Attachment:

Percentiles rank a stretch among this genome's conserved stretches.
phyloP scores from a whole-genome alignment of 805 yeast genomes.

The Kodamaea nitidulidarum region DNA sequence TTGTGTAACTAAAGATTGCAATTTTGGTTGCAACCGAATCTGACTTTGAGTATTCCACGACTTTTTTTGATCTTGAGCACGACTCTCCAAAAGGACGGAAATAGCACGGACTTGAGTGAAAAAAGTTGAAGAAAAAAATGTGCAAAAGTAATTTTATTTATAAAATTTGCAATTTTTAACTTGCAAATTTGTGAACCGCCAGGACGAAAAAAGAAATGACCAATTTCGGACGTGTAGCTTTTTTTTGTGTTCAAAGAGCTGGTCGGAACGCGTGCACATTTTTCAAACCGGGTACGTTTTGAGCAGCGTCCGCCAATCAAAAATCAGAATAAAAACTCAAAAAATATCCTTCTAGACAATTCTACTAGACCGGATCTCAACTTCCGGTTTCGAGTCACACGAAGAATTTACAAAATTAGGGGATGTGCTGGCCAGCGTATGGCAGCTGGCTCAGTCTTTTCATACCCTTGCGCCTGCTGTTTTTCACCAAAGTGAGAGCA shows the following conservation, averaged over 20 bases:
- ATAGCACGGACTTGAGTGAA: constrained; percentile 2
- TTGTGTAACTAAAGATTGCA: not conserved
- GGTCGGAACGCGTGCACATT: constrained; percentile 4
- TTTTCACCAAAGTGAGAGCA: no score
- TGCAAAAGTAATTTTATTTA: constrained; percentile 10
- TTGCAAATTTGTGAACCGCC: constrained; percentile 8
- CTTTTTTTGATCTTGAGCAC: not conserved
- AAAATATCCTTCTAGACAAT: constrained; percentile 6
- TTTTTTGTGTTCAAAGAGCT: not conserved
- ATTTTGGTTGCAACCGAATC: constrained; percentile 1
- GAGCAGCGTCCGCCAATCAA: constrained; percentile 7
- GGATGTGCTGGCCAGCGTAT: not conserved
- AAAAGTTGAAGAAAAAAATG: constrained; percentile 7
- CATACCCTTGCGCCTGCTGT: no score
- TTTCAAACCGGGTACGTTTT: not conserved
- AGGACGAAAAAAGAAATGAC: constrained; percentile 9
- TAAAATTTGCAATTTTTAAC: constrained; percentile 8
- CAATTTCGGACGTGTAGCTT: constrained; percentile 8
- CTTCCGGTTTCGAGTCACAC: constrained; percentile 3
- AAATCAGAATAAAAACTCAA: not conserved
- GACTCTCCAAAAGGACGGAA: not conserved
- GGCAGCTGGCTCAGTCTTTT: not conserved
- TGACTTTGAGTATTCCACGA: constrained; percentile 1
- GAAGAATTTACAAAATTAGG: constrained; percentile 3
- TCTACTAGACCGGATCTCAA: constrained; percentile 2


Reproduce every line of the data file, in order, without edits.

Percentiles rank a stretch among this genome's conserved stretches.
phyloP scores from a whole-genome alignment of 805 yeast genomes.

The Kodamaea nitidulidarum region DNA sequence TTGTGTAACTAAAGATTGCAATTTTGGTTGCAACCGAATCTGACTTTGAGTATTCCACGACTTTTTTTGATCTTGAGCACGACTCTCCAAAAGGACGGAAATAGCACGGACTTGAGTGAAAAAAGTTGAAGAAAAAAATGTGCAAAAGTAATTTTATTTATAAAATTTGCAATTTTTAACTTGCAAATTTGTGAACCGCCAGGACGAAAAAAGAAATGACCAATTTCGGACGTGTAGCTTTTTTTTGTGTTCAAAGAGCTGGTCGGAACGCGTGCACATTTTTCAAACCGGGTACGTTTTGAGCAGCGTCCGCCAATCAAAAATCAGAATAAAAACTCAAAAAATATCCTTCTAGACAATTCTACTAGACCGGATCTCAACTTCCGGTTTCGAGTCACACGAAGAATTTACAAAATTAGGGGATGTGCTGGCCAGCGTATGGCAGCTGGCTCAGTCTTTTCATACCCTTGCGCCTGCTGTTTTTCACCAAAGTGAGAGCA shows the following conservation, averaged over 20 bases:
- ATAGCACGGACTTGAGTGAA: constrained; percentile 2
- TTGTGTAACTAAAGATTGCA: not conserved
- GGTCGGAACGCGTGCACATT: constrained; percentile 4
- TTTTCACCAAAGTGAGAGCA: no score
- TGCAAAAGTAATTTTATTTA: constrained; percentile 10
- TTGCAAATTTGTGAACCGCC: constrained; percentile 8
- CTTTTTTTGATCTTGAGCAC: not conserved
- AAAATATCCTTCTAGACAAT: constrained; percentile 6
- TTTTTTGTGTTCAAAGAGCT: not conserved
- ATTTTGGTTGCAACCGAATC: constrained; percentile 1
- GAGCAGCGTCCGCCAATCAA: constrained; percentile 7
- GGATGTGCTGGCCAGCGTAT: not conserved
- AAAAGTTGAAGAAAAAAATG: constrained; percentile 7
- CATACCCTTGCGCCTGCTGT: no score
- TTTCAAACCGGGTACGTTTT: not conserved
- AGGACGAAAAAAGAAATGAC: constrained; percentile 9
- TAAAATTTGCAATTTTTAAC: constrained; percentile 8
- CAATTTCGGACGTGTAGCTT: constrained; percentile 8
- CTTCCGGTTTCGAGTCACAC: constrained; percentile 3
- AAATCAGAATAAAAACTCAA: not conserved
- GACTCTCCAAAAGGACGGAA: not conserved
- GGCAGCTGGCTCAGTCTTTT: not conserved
- TGACTTTGAGTATTCCACGA: constrained; percentile 1
- GAAGAATTTACAAAATTAGG: constrained; percentile 3
- TCTACTAGACCGGATCTCAA: constrained; percentile 2